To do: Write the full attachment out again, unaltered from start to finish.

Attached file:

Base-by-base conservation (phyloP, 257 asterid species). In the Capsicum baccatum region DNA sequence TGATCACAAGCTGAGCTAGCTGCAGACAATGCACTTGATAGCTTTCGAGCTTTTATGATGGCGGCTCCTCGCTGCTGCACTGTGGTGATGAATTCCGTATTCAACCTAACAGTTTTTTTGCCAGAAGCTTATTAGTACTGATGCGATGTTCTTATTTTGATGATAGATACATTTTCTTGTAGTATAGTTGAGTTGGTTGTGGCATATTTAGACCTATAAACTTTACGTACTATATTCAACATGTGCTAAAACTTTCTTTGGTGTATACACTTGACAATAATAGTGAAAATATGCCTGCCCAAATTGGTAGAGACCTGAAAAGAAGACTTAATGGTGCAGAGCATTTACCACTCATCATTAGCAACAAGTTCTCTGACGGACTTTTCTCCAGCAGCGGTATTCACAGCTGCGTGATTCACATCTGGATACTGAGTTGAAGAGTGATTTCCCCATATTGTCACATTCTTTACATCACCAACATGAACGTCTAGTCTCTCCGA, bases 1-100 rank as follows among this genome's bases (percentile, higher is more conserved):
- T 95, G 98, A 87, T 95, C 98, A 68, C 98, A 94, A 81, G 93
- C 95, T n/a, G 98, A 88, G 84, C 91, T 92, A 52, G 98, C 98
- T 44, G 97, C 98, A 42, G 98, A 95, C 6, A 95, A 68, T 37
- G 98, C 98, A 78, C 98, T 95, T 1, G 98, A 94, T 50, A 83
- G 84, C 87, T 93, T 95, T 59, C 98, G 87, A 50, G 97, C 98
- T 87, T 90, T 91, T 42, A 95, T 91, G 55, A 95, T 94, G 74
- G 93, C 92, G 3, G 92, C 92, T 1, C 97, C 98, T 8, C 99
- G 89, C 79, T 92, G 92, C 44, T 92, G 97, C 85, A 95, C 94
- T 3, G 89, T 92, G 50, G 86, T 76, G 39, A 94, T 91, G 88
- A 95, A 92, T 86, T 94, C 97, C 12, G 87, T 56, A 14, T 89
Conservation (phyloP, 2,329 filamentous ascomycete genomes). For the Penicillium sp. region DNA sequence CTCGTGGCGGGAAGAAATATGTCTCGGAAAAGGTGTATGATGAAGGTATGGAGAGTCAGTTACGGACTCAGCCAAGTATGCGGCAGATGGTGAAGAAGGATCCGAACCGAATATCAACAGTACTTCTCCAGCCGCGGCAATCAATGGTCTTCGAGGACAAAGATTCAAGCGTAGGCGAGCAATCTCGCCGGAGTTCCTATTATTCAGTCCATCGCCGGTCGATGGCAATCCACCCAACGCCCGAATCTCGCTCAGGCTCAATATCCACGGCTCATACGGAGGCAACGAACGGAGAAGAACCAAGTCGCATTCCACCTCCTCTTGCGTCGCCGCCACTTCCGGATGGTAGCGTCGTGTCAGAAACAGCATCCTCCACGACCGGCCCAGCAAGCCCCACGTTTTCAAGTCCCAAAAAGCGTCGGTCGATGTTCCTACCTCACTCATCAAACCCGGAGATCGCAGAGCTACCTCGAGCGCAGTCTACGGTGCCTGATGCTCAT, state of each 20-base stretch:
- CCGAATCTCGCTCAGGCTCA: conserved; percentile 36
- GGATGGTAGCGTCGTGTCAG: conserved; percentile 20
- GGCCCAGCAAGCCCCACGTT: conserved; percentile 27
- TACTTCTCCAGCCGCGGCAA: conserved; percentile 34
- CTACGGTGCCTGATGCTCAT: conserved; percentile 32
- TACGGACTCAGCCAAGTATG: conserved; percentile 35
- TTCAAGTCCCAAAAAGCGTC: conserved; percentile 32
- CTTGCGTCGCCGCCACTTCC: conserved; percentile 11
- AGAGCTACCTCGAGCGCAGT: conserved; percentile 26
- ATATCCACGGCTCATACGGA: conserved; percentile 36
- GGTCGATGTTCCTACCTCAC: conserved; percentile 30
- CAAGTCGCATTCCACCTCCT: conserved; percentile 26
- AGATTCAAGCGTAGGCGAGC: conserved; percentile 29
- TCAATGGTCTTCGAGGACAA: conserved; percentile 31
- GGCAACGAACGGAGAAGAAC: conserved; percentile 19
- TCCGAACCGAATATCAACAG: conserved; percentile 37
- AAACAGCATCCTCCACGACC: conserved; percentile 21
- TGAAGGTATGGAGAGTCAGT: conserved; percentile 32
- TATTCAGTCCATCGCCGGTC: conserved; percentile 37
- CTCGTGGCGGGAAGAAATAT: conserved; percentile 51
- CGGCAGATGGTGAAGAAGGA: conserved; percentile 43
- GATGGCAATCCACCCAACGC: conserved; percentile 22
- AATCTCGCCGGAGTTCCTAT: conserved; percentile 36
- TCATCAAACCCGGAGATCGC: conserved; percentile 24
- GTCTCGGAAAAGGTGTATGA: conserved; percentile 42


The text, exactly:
Base-by-base conservation (phyloP, 257 asterid species). In the Capsicum baccatum region DNA sequence TGATCACAAGCTGAGCTAGCTGCAGACAATGCACTTGATAGCTTTCGAGCTTTTATGATGGCGGCTCCTCGCTGCTGCACTGTGGTGATGAATTCCGTATTCAACCTAACAGTTTTTTTGCCAGAAGCTTATTAGTACTGATGCGATGTTCTTATTTTGATGATAGATACATTTTCTTGTAGTATAGTTGAGTTGGTTGTGGCATATTTAGACCTATAAACTTTACGTACTATATTCAACATGTGCTAAAACTTTCTTTGGTGTATACACTTGACAATAATAGTGAAAATATGCCTGCCCAAATTGGTAGAGACCTGAAAAGAAGACTTAATGGTGCAGAGCATTTACCACTCATCATTAGCAACAAGTTCTCTGACGGACTTTTCTCCAGCAGCGGTATTCACAGCTGCGTGATTCACATCTGGATACTGAGTTGAAGAGTGATTTCCCCATATTGTCACATTCTTTACATCACCAACATGAACGTCTAGTCTCTCCGA, bases 1-100 rank as follows among this genome's bases (percentile, higher is more conserved):
- T 95, G 98, A 87, T 95, C 98, A 68, C 98, A 94, A 81, G 93
- C 95, T n/a, G 98, A 88, G 84, C 91, T 92, A 52, G 98, C 98
- T 44, G 97, C 98, A 42, G 98, A 95, C 6, A 95, A 68, T 37
- G 98, C 98, A 78, C 98, T 95, T 1, G 98, A 94, T 50, A 83
- G 84, C 87, T 93, T 95, T 59, C 98, G 87, A 50, G 97, C 98
- T 87, T 90, T 91, T 42, A 95, T 91, G 55, A 95, T 94, G 74
- G 93, C 92, G 3, G 92, C 92, T 1, C 97, C 98, T 8, C 99
- G 89, C 79, T 92, G 92, C 44, T 92, G 97, C 85, A 95, C 94
- T 3, G 89, T 92, G 50, G 86, T 76, G 39, A 94, T 91, G 88
- A 95, A 92, T 86, T 94, C 97, C 12, G 87, T 56, A 14, T 89
Conservation (phyloP, 2,329 filamentous ascomycete genomes). For the Penicillium sp. region DNA sequence CTCGTGGCGGGAAGAAATATGTCTCGGAAAAGGTGTATGATGAAGGTATGGAGAGTCAGTTACGGACTCAGCCAAGTATGCGGCAGATGGTGAAGAAGGATCCGAACCGAATATCAACAGTACTTCTCCAGCCGCGGCAATCAATGGTCTTCGAGGACAAAGATTCAAGCGTAGGCGAGCAATCTCGCCGGAGTTCCTATTATTCAGTCCATCGCCGGTCGATGGCAATCCACCCAACGCCCGAATCTCGCTCAGGCTCAATATCCACGGCTCATACGGAGGCAACGAACGGAGAAGAACCAAGTCGCATTCCACCTCCTCTTGCGTCGCCGCCACTTCCGGATGGTAGCGTCGTGTCAGAAACAGCATCCTCCACGACCGGCCCAGCAAGCCCCACGTTTTCAAGTCCCAAAAAGCGTCGGTCGATGTTCCTACCTCACTCATCAAACCCGGAGATCGCAGAGCTACCTCGAGCGCAGTCTACGGTGCCTGATGCTCAT, state of each 20-base stretch:
- CCGAATCTCGCTCAGGCTCA: conserved; percentile 36
- GGATGGTAGCGTCGTGTCAG: conserved; percentile 20
- GGCCCAGCAAGCCCCACGTT: conserved; percentile 27
- TACTTCTCCAGCCGCGGCAA: conserved; percentile 34
- CTACGGTGCCTGATGCTCAT: conserved; percentile 32
- TACGGACTCAGCCAAGTATG: conserved; percentile 35
- TTCAAGTCCCAAAAAGCGTC: conserved; percentile 32
- CTTGCGTCGCCGCCACTTCC: conserved; percentile 11
- AGAGCTACCTCGAGCGCAGT: conserved; percentile 26
- ATATCCACGGCTCATACGGA: conserved; percentile 36
- GGTCGATGTTCCTACCTCAC: conserved; percentile 30
- CAAGTCGCATTCCACCTCCT: conserved; percentile 26
- AGATTCAAGCGTAGGCGAGC: conserved; percentile 29
- TCAATGGTCTTCGAGGACAA: conserved; percentile 31
- GGCAACGAACGGAGAAGAAC: conserved; percentile 19
- TCCGAACCGAATATCAACAG: conserved; percentile 37
- AAACAGCATCCTCCACGACC: conserved; percentile 21
- TGAAGGTATGGAGAGTCAGT: conserved; percentile 32
- TATTCAGTCCATCGCCGGTC: conserved; percentile 37
- CTCGTGGCGGGAAGAAATAT: conserved; percentile 51
- CGGCAGATGGTGAAGAAGGA: conserved; percentile 43
- GATGGCAATCCACCCAACGC: conserved; percentile 22
- AATCTCGCCGGAGTTCCTAT: conserved; percentile 36
- TCATCAAACCCGGAGATCGC: conserved; percentile 24
- GTCTCGGAAAAGGTGTATGA: conserved; percentile 42